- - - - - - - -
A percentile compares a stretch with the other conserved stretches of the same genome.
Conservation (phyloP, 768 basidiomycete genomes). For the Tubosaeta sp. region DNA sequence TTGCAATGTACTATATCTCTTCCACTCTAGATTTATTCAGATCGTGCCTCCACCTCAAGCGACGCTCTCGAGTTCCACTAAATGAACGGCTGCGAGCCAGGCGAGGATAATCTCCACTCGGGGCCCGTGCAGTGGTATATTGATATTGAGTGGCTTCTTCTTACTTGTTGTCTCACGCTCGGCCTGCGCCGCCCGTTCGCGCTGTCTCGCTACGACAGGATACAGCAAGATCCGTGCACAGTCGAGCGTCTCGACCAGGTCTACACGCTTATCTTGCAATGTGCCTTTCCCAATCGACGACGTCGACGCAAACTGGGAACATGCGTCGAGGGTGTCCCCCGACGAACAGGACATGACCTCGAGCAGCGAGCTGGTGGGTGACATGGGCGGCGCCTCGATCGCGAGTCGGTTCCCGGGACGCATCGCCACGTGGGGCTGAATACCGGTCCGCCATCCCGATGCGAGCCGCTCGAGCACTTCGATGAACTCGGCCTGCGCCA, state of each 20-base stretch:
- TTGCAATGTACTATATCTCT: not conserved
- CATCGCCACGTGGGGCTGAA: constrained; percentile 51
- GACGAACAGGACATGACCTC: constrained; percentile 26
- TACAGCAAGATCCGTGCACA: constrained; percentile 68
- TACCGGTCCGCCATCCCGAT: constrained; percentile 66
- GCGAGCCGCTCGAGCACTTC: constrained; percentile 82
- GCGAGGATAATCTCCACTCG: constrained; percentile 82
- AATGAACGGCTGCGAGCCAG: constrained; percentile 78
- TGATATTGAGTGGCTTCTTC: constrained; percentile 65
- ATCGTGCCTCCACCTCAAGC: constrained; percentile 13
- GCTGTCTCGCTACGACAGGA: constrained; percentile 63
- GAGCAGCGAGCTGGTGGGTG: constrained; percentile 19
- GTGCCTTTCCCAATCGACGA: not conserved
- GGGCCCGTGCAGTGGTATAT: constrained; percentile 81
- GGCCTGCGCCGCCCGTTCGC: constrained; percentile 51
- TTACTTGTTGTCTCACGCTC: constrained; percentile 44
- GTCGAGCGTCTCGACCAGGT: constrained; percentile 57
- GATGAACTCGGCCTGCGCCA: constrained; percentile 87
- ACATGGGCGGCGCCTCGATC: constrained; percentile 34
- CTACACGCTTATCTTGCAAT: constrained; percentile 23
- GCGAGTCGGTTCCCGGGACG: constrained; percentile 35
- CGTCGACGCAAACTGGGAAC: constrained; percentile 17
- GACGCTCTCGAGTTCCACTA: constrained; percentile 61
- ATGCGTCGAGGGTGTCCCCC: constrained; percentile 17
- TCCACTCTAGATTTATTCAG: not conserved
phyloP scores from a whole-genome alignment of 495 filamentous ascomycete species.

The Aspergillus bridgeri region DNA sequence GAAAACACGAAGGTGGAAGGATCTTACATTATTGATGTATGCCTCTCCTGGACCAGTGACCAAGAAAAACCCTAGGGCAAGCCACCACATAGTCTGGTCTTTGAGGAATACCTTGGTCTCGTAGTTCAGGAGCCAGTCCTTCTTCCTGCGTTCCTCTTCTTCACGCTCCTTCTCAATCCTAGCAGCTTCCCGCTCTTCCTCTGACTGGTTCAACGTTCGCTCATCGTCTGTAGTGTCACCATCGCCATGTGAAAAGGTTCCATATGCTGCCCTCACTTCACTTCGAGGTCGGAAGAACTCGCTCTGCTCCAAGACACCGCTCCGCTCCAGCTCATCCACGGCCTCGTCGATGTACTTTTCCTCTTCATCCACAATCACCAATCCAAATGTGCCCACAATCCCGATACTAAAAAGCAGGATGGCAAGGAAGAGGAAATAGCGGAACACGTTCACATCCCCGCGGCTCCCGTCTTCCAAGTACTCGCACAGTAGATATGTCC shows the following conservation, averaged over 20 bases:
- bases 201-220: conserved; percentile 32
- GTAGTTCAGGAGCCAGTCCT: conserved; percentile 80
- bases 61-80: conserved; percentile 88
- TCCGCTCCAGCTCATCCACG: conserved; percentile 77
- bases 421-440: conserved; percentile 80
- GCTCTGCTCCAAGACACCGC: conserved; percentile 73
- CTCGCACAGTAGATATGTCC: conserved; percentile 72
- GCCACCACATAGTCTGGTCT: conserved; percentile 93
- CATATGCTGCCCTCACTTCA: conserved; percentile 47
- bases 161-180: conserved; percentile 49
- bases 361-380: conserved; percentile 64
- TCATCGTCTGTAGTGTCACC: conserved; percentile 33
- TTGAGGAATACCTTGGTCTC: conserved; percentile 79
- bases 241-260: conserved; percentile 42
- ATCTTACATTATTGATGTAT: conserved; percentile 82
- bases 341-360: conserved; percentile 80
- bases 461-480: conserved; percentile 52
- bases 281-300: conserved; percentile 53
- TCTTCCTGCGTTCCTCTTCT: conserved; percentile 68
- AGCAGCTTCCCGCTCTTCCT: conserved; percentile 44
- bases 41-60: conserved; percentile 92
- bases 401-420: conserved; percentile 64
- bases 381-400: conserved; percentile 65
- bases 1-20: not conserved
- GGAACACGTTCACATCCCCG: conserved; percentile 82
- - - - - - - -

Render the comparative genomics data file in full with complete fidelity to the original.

A percentile compares a stretch with the other conserved stretches of the same genome.
Conservation (phyloP, 768 basidiomycete genomes). For the Tubosaeta sp. region DNA sequence TTGCAATGTACTATATCTCTTCCACTCTAGATTTATTCAGATCGTGCCTCCACCTCAAGCGACGCTCTCGAGTTCCACTAAATGAACGGCTGCGAGCCAGGCGAGGATAATCTCCACTCGGGGCCCGTGCAGTGGTATATTGATATTGAGTGGCTTCTTCTTACTTGTTGTCTCACGCTCGGCCTGCGCCGCCCGTTCGCGCTGTCTCGCTACGACAGGATACAGCAAGATCCGTGCACAGTCGAGCGTCTCGACCAGGTCTACACGCTTATCTTGCAATGTGCCTTTCCCAATCGACGACGTCGACGCAAACTGGGAACATGCGTCGAGGGTGTCCCCCGACGAACAGGACATGACCTCGAGCAGCGAGCTGGTGGGTGACATGGGCGGCGCCTCGATCGCGAGTCGGTTCCCGGGACGCATCGCCACGTGGGGCTGAATACCGGTCCGCCATCCCGATGCGAGCCGCTCGAGCACTTCGATGAACTCGGCCTGCGCCA, state of each 20-base stretch:
- TTGCAATGTACTATATCTCT: not conserved
- CATCGCCACGTGGGGCTGAA: constrained; percentile 51
- GACGAACAGGACATGACCTC: constrained; percentile 26
- TACAGCAAGATCCGTGCACA: constrained; percentile 68
- TACCGGTCCGCCATCCCGAT: constrained; percentile 66
- GCGAGCCGCTCGAGCACTTC: constrained; percentile 82
- GCGAGGATAATCTCCACTCG: constrained; percentile 82
- AATGAACGGCTGCGAGCCAG: constrained; percentile 78
- TGATATTGAGTGGCTTCTTC: constrained; percentile 65
- ATCGTGCCTCCACCTCAAGC: constrained; percentile 13
- GCTGTCTCGCTACGACAGGA: constrained; percentile 63
- GAGCAGCGAGCTGGTGGGTG: constrained; percentile 19
- GTGCCTTTCCCAATCGACGA: not conserved
- GGGCCCGTGCAGTGGTATAT: constrained; percentile 81
- GGCCTGCGCCGCCCGTTCGC: constrained; percentile 51
- TTACTTGTTGTCTCACGCTC: constrained; percentile 44
- GTCGAGCGTCTCGACCAGGT: constrained; percentile 57
- GATGAACTCGGCCTGCGCCA: constrained; percentile 87
- ACATGGGCGGCGCCTCGATC: constrained; percentile 34
- CTACACGCTTATCTTGCAAT: constrained; percentile 23
- GCGAGTCGGTTCCCGGGACG: constrained; percentile 35
- CGTCGACGCAAACTGGGAAC: constrained; percentile 17
- GACGCTCTCGAGTTCCACTA: constrained; percentile 61
- ATGCGTCGAGGGTGTCCCCC: constrained; percentile 17
- TCCACTCTAGATTTATTCAG: not conserved
phyloP scores from a whole-genome alignment of 495 filamentous ascomycete species.

The Aspergillus bridgeri region DNA sequence GAAAACACGAAGGTGGAAGGATCTTACATTATTGATGTATGCCTCTCCTGGACCAGTGACCAAGAAAAACCCTAGGGCAAGCCACCACATAGTCTGGTCTTTGAGGAATACCTTGGTCTCGTAGTTCAGGAGCCAGTCCTTCTTCCTGCGTTCCTCTTCTTCACGCTCCTTCTCAATCCTAGCAGCTTCCCGCTCTTCCTCTGACTGGTTCAACGTTCGCTCATCGTCTGTAGTGTCACCATCGCCATGTGAAAAGGTTCCATATGCTGCCCTCACTTCACTTCGAGGTCGGAAGAACTCGCTCTGCTCCAAGACACCGCTCCGCTCCAGCTCATCCACGGCCTCGTCGATGTACTTTTCCTCTTCATCCACAATCACCAATCCAAATGTGCCCACAATCCCGATACTAAAAAGCAGGATGGCAAGGAAGAGGAAATAGCGGAACACGTTCACATCCCCGCGGCTCCCGTCTTCCAAGTACTCGCACAGTAGATATGTCC shows the following conservation, averaged over 20 bases:
- bases 201-220: conserved; percentile 32
- GTAGTTCAGGAGCCAGTCCT: conserved; percentile 80
- bases 61-80: conserved; percentile 88
- TCCGCTCCAGCTCATCCACG: conserved; percentile 77
- bases 421-440: conserved; percentile 80
- GCTCTGCTCCAAGACACCGC: conserved; percentile 73
- CTCGCACAGTAGATATGTCC: conserved; percentile 72
- GCCACCACATAGTCTGGTCT: conserved; percentile 93
- CATATGCTGCCCTCACTTCA: conserved; percentile 47
- bases 161-180: conserved; percentile 49
- bases 361-380: conserved; percentile 64
- TCATCGTCTGTAGTGTCACC: conserved; percentile 33
- TTGAGGAATACCTTGGTCTC: conserved; percentile 79
- bases 241-260: conserved; percentile 42
- ATCTTACATTATTGATGTAT: conserved; percentile 82
- bases 341-360: conserved; percentile 80
- bases 461-480: conserved; percentile 52
- bases 281-300: conserved; percentile 53
- TCTTCCTGCGTTCCTCTTCT: conserved; percentile 68
- AGCAGCTTCCCGCTCTTCCT: conserved; percentile 44
- bases 41-60: conserved; percentile 92
- bases 401-420: conserved; percentile 64
- bases 381-400: conserved; percentile 65
- bases 1-20: not conserved
- GGAACACGTTCACATCCCCG: conserved; percentile 82